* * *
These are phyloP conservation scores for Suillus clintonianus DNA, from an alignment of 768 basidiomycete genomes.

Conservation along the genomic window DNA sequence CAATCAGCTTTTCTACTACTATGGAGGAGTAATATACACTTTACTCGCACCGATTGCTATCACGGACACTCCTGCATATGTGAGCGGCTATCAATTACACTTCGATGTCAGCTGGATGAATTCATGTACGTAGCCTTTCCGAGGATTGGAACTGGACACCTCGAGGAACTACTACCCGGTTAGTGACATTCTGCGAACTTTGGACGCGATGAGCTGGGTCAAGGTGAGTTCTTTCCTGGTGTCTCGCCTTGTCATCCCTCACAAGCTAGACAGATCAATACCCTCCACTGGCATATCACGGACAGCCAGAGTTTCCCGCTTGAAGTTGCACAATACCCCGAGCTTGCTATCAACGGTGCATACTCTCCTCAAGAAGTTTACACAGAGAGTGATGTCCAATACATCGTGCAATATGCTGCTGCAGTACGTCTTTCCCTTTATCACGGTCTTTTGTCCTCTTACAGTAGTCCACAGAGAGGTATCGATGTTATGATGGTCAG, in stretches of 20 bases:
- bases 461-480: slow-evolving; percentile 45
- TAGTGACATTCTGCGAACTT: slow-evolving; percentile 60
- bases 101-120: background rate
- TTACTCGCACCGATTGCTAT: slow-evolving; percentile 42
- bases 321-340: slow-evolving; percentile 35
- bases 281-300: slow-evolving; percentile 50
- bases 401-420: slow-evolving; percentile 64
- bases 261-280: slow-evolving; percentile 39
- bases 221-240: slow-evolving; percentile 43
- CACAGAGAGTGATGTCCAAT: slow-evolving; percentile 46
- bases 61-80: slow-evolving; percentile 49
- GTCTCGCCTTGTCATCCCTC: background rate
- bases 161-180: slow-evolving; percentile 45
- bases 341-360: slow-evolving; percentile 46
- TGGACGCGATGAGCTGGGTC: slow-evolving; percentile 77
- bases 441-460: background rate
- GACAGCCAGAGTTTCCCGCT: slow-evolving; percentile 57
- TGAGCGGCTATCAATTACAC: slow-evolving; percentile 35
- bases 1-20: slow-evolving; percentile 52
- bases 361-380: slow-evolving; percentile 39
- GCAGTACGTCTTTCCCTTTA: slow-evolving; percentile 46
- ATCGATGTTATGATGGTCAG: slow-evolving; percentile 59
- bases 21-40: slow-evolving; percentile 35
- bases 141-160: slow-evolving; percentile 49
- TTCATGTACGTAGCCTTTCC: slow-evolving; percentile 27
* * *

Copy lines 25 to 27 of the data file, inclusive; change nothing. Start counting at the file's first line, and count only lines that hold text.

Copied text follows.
- bases 21-40: slow-evolving; percentile 35
- bases 141-160: slow-evolving; percentile 49
- TTCATGTACGTAGCCTTTCC: slow-evolving; percentile 27